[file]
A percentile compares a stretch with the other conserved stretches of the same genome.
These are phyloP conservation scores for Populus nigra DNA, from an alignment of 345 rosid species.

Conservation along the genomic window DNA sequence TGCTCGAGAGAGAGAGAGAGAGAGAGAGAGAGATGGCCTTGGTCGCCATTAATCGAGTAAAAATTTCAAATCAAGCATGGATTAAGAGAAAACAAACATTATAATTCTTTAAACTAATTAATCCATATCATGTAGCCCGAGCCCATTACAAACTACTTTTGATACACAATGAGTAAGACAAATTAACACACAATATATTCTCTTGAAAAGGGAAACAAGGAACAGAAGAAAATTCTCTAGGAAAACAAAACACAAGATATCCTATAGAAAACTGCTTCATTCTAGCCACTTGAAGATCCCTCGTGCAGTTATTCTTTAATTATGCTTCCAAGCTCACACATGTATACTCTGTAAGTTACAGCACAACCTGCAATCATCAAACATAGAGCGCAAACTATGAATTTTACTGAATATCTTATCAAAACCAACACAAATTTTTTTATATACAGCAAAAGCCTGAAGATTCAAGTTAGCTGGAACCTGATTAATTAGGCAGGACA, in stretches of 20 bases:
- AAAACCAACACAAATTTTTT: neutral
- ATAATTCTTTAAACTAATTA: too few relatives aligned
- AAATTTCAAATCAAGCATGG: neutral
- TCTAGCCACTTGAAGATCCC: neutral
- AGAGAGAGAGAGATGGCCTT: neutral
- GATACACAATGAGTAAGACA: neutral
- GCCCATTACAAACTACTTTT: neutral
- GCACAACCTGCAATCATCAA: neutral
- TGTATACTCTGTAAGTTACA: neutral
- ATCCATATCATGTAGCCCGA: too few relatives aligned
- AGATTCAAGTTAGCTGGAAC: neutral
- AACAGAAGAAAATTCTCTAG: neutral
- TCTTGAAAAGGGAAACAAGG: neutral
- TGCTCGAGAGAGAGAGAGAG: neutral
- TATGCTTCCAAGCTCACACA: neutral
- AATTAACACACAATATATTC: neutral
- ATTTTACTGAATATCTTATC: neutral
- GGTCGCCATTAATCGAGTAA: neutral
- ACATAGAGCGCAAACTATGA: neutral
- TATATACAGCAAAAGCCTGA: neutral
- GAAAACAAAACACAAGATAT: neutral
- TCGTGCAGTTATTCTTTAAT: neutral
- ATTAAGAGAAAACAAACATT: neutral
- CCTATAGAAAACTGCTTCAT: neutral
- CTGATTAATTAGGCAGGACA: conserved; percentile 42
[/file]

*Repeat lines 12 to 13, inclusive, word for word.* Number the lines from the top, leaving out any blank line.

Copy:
- TGTATACTCTGTAAGTTACA: neutral
- ATCCATATCATGTAGCCCGA: too few relatives aligned